The next day we only had a short drive to our destination: San Gimignano.
San Gimignano was founded as a small village in the 3rd century BC by the Etruscans.
Historical records begin in the 10th century, when it adopted the name of the bishop Saint Geminianus,
who had defended it from Attila's Huns.
An interesting plaque, unfortunately my Latin is a little rusty.
But I can sure relate to the lion in a coat of armour!
I don’t remember which church this is; I remember people had to buy a ticket if you wanted to take photos inside the cathedral, so perhaps it was the same here.
The artist was overly sensitive to photos taken of her art and the angle of the photo was more or less to tease here.
The crowds, the payment for photography inside churches and this attitude did put me off from San Gimignano.
In the Middle Ages and Renaissance era, this village was a stopping point for Catholic pilgrims on their way to
Rome and the Vatican, as it sits on the medieval Via Francigena. People prospered by it.
These days the town is flooded by tourists. I found it all a bit too much.
In 1199 San Gimignano became a free municipality and fought against the Bishops of Volterra and the surrounding municipalities. Due to internal power struggles it eventually divided into two factions, one headed by the Ardinghelli family (Guelphs) and the other by the Salvucci family (Ghibellines).
On the 8th May 1300 Dante Alighieri came to San Gimignano, as the Ambassador of the Guelph League in Tuscany.
In 1348 San Gimignano's population was drastically reduced by the Black Death Plague throwing the city into a serious crisis, which eventually led to its submission to Florence in 1353.
In the following centuries San Gimignano overcame its decline and isolation when its beauty and cultural importance, together with its agricultural heritage, were rediscovered.
The construction of the towers dates back to the 11th and 13th centuries.
The architecture of the city was influenced by Pisa, Siena and Florence. There are 14th century paintings of the Sienese School to be seen and 15th century paintings of the Florentine School.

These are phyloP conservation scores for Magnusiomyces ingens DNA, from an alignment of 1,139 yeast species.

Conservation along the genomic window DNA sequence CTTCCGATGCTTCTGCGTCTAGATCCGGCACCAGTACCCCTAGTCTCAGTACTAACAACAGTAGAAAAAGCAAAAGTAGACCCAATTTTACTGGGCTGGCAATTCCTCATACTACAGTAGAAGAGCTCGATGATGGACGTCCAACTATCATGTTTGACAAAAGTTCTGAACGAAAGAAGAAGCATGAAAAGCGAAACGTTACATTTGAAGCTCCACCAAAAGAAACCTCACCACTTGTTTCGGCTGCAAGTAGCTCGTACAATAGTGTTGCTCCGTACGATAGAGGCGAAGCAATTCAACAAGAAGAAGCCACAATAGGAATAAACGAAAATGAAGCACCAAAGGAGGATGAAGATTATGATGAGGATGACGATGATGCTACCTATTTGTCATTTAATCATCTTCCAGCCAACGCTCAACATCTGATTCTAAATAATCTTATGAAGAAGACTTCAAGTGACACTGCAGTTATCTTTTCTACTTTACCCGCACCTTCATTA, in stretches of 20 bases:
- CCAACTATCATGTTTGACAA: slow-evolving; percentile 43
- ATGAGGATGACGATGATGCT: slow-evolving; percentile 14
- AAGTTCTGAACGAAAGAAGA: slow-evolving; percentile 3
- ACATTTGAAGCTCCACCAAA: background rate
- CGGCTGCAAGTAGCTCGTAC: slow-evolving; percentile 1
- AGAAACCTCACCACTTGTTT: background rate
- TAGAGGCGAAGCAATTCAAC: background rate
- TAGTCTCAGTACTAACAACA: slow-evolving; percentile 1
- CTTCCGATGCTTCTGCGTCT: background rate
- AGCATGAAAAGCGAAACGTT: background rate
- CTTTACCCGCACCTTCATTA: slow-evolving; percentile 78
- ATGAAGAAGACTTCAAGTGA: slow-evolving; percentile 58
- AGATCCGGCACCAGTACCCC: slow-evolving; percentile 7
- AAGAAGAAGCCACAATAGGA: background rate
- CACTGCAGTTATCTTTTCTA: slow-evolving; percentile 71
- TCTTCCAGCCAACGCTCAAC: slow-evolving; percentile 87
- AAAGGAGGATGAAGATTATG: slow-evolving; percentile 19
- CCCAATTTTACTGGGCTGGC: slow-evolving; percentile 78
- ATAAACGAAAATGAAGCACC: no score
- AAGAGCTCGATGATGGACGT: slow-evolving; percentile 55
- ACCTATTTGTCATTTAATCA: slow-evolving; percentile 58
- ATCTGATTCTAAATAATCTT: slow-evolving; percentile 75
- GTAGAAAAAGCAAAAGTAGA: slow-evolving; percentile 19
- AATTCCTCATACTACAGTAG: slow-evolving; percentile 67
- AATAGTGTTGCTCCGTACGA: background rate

The towers have evidently been built for height, rather than architectural finesse. Merchants in competition, in all probability. I rather liked Bologna better, it too has similar towers and its historic center is a much nicer place to visit.
San Gimignano has managed to conserve 14 towers of varying heights, for which it is known internationally.
Torre Grossa, (1311) 54 metres
Torre della Rognosa, 51 metres
Torre del Diabolo
Torri degli Ardinghelli
Torri dei Salvucci
Torre Chigi, (1280)
There is a lot of history in those bricks..
This website may also be helpful: www.sangimignano.com
Quiet backstreets were rare in San Gimignano!
That tower wears the scars of buildings leaning against it in the past.
You can see builders, in competition, going higher and higher, foregoing windows or
any form of enhancement or ornaments. Towers going higher, higher, higher.. Quite preposterous.
Piazza della Cisterna. This is the main square of the town.
It is triangular in shape and is surrounded by medieval houses of different dates, among them are some fine examples of Romanesque and Gothic palazzos.
At the centre of the piazza stands a well, which was the main source of water for the town's residents. The structure dates from 1346.
Although much of it has been renewed in the late 20th century, parts of the paving date from the 13th century.
Walking the walls of San Gimignano. No shade. We were trying to avoid the crowds, growing tired of this city.
Met someone who was trying to walk the outside of the city walls, but without a map, seemed easy enough but
she found it wasn’t. In the heat it was no fun walking the steep trail in the wrong direction..
A simple cafetaria, pizzeria Lo Spuntino on the Via XX Settembre, away from the mainstream of tourists,
provided the much coveted cold drinks; the Pizza Capricciosa wasn’t half bad either.
I would have killed for a cold pint of Guinness, though!
There is a bit of a stalker in me, but I love it when people take their photography seriously!
All those people holding up small idiot-proof digital cameras, huge iPads or other tablets, they
merely make a poor attempt to document something they saw rather than compose (!) a decent photograph.
There, I’ve said it.
This photo is a celebration to what photography should be all about.